Medical Research Funding

Gregory R. Harriman gregoryh at bcm.tmc.edu
Fri Dec 22 15:01:16 EST 1995


In article
<Pine.SOL.3.91.951221182728.7806A-100000 at mcmail.CIS.McMaster.CA>,
berezin at MCMAIL.CIS.MCMASTER.CA (Alexander Berezin) wrote:

> Now let me pose another question: this is about the source 
> of NIH budget and the assumption (in one of the previous
> posters) that Government should give even more money for
> biomedical research. ... and here I am puzzled ..... Why it
> (USA Government) should fund medical research at first 
> place ?
> 
> Americans largely against government-run medicine. All attemps
> so far (Clinton and prior) in this direction were rejected as 
> (aparently) smelling red, or whatever. Fine, no objections - this 
> is your democratic consensus as a mature nation - you don't want 
> anything to do with with socialistically-directed reforms in 
> medicine and keep insisting on free-market operated medicine.          
> 
> So far, so good ... But then, I am afraid you loose the consistency 
> in saying, ..." yes, but ... medical RESEARCH is the responsibility 
> of the Government (primarily through NIH)" ... and here I have to
> stop and ask you WHY. If your market-operated medicine is unwilling 
> to provide funding for medical research (at least at the level you 
> claim it should be), then why your Government should ? (After
> all isn't democratically elected Government reflects the will
> of the people electing it ?).
> 
> I admit, I may misunderstand something and perhaps you
> have a sensible answer to my question - so please post your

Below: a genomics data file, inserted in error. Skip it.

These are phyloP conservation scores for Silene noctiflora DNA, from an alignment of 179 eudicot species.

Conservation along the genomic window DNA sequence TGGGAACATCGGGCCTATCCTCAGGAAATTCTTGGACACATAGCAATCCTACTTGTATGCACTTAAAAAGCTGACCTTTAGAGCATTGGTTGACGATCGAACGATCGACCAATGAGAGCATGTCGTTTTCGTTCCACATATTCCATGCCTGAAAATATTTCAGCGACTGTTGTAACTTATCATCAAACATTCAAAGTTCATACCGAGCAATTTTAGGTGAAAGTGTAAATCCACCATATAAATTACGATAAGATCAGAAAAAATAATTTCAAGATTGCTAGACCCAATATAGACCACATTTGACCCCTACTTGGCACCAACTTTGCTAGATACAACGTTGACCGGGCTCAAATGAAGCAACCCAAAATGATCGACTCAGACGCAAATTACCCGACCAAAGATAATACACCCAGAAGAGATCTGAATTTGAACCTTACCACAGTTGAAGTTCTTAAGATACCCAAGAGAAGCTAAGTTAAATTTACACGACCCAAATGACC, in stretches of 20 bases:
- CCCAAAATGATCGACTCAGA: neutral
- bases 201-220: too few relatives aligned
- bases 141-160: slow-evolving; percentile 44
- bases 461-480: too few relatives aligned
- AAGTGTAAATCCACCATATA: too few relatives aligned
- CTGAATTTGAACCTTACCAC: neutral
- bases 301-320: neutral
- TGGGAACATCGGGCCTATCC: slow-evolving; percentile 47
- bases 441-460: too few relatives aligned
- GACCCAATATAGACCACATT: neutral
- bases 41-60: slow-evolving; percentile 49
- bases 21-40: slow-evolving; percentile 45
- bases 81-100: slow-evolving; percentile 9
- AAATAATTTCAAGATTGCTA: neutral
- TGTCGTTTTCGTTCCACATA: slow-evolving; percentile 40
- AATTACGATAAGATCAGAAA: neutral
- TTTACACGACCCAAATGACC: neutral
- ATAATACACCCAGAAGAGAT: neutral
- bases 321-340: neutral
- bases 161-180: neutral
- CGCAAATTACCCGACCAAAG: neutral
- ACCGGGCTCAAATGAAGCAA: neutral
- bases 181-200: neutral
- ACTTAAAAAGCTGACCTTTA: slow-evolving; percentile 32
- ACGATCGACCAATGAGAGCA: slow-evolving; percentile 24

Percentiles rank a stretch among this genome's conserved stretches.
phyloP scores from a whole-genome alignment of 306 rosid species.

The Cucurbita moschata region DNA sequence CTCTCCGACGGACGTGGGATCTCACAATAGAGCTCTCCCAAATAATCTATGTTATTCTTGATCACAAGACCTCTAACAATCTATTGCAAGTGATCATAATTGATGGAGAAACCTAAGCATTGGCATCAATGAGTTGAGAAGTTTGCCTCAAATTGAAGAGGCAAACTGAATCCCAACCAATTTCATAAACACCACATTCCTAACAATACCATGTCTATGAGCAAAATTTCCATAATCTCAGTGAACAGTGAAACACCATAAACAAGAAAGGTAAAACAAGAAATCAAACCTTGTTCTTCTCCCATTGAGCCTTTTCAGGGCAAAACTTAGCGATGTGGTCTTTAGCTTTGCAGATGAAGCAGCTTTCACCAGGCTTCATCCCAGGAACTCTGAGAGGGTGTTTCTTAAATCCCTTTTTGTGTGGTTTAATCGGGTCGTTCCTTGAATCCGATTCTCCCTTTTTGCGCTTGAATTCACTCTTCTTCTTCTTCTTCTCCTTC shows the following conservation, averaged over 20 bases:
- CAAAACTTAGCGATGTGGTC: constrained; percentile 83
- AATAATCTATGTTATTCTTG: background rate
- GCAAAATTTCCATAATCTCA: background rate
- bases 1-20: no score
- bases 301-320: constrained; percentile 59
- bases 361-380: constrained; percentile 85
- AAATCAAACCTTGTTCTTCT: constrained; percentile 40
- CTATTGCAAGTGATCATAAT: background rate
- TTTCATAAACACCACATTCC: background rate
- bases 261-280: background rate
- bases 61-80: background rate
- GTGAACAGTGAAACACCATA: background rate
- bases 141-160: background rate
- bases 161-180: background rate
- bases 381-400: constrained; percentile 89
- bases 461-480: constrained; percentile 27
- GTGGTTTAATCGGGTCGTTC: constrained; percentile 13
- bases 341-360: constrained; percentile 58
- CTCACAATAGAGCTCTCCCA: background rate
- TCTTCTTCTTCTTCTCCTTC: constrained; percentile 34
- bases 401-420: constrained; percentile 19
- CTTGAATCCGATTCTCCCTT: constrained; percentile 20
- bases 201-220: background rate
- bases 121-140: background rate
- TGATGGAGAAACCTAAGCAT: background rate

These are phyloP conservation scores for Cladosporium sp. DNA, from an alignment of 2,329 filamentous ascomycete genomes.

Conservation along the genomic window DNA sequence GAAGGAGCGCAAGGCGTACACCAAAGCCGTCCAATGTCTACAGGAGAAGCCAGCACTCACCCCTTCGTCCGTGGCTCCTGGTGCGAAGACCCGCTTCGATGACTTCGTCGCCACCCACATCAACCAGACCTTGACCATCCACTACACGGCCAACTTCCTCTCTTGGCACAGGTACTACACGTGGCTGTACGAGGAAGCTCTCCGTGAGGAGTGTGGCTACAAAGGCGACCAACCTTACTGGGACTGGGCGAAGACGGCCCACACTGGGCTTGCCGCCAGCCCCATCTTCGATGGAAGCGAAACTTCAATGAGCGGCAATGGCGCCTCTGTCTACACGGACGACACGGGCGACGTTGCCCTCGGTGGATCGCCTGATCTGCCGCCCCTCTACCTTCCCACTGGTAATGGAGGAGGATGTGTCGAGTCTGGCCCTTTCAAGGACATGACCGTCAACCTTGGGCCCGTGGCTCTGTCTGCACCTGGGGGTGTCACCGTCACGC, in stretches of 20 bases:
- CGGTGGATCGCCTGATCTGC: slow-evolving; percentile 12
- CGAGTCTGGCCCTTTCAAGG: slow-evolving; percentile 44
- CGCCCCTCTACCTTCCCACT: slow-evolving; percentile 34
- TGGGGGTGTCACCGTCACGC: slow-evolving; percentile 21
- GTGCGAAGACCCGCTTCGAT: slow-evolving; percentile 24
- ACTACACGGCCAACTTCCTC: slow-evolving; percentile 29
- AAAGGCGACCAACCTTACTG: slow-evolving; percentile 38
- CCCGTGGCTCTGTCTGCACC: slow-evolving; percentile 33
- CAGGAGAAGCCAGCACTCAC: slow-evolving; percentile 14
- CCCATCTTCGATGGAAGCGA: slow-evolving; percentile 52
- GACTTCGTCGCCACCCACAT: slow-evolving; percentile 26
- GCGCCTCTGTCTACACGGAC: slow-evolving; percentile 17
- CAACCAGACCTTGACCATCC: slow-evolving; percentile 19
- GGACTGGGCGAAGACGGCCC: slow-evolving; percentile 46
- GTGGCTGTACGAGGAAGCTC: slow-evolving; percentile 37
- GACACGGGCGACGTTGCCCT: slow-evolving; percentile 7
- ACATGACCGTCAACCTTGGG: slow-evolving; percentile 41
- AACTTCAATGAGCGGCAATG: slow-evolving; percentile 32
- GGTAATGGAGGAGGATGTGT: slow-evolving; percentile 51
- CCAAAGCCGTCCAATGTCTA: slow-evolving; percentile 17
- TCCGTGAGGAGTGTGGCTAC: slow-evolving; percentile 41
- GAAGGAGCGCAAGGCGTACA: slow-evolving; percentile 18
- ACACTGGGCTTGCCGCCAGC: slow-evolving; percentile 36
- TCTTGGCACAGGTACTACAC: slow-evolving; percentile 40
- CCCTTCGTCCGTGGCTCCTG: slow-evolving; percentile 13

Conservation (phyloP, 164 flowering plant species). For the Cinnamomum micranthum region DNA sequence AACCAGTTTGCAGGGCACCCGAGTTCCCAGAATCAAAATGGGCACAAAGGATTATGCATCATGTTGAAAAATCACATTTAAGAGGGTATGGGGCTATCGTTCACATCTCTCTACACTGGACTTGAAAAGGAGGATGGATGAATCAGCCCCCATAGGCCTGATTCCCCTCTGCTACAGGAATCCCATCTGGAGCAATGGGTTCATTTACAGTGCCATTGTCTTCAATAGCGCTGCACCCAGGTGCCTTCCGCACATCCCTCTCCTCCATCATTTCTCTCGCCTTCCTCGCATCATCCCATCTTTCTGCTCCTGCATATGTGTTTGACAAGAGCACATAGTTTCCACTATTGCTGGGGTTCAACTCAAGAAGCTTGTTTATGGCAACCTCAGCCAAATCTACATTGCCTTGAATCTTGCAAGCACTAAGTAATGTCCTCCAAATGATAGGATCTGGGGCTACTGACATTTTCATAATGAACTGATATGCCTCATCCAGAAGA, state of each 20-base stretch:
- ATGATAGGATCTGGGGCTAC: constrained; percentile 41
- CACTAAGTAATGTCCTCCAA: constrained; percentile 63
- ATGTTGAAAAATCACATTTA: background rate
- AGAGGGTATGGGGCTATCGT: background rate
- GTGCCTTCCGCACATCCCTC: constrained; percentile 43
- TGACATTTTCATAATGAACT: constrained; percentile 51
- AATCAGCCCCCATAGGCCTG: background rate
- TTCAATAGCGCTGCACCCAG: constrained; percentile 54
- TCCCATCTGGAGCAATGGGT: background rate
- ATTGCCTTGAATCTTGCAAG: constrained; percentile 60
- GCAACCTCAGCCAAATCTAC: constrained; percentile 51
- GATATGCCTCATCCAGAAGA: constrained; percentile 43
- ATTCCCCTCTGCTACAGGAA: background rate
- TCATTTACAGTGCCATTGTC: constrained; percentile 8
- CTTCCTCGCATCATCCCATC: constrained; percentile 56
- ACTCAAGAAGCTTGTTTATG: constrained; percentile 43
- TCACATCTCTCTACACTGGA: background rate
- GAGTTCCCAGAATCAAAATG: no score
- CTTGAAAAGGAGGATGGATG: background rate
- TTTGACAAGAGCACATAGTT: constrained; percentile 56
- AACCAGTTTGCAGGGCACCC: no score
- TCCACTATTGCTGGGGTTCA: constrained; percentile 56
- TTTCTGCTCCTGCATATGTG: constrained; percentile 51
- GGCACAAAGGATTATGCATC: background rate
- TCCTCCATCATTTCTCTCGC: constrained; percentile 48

> comments explaining why your Government has a duty to fund
> NIH at first place.


     You shouldn't be puzzled.  Even a nation that believes in free
markets readily accepts that government can and should perform certain
functions.  Very few people in the United States (except perhaps some
extreme libertarians) would assert that government has no role to play and
therefore should be done away with entirely.  

     Obviously, the federal government performs some important, even vital
functions, including national defense, building infrastructure (highways,
dams, etc.) and even regulating societal activities (including businesses,
stock markets, environmental protection, etc.).  Such government activity
is important for the well-being of the country.  

     It's also probably safe to say that most people in the U.S. believe
government funding of basic research is a valuable and beneficial
activity, for the very reasons explained in previous posts.  As an
example, businesses by-and-large are interested in pursuing activities
which will lead to short-term benefits accruing to the company. 
Businesses are not likely to provide direct funding or support for
societal activities which although having substantial potential for
benefit in the long run, are risky, may not "pay-off" for many years, and
would not be proprietary (ie. other businesses or individuals could use
and benefit from the activity).  

     Therefore, this type of activity (ie. basic research) is best funded
by societal institutions which are separate from private business (ie.
federal and state governments and private foundations).

     Incidentally, your posting suggests you have the misconception that
research and the practice of "clinical" medicine are the same thing.  They
are not!  The pursuit of basic research, whether in universities, private
institutes or even pharmaceutical companies, is not the same thing as the
practice of clinical medicine in hospitals and by physicians.  Thus,
whether Americans prefer free-market or socialized medicine should have
little to do with whether they support government-funded basic research. 


Greg Harriman



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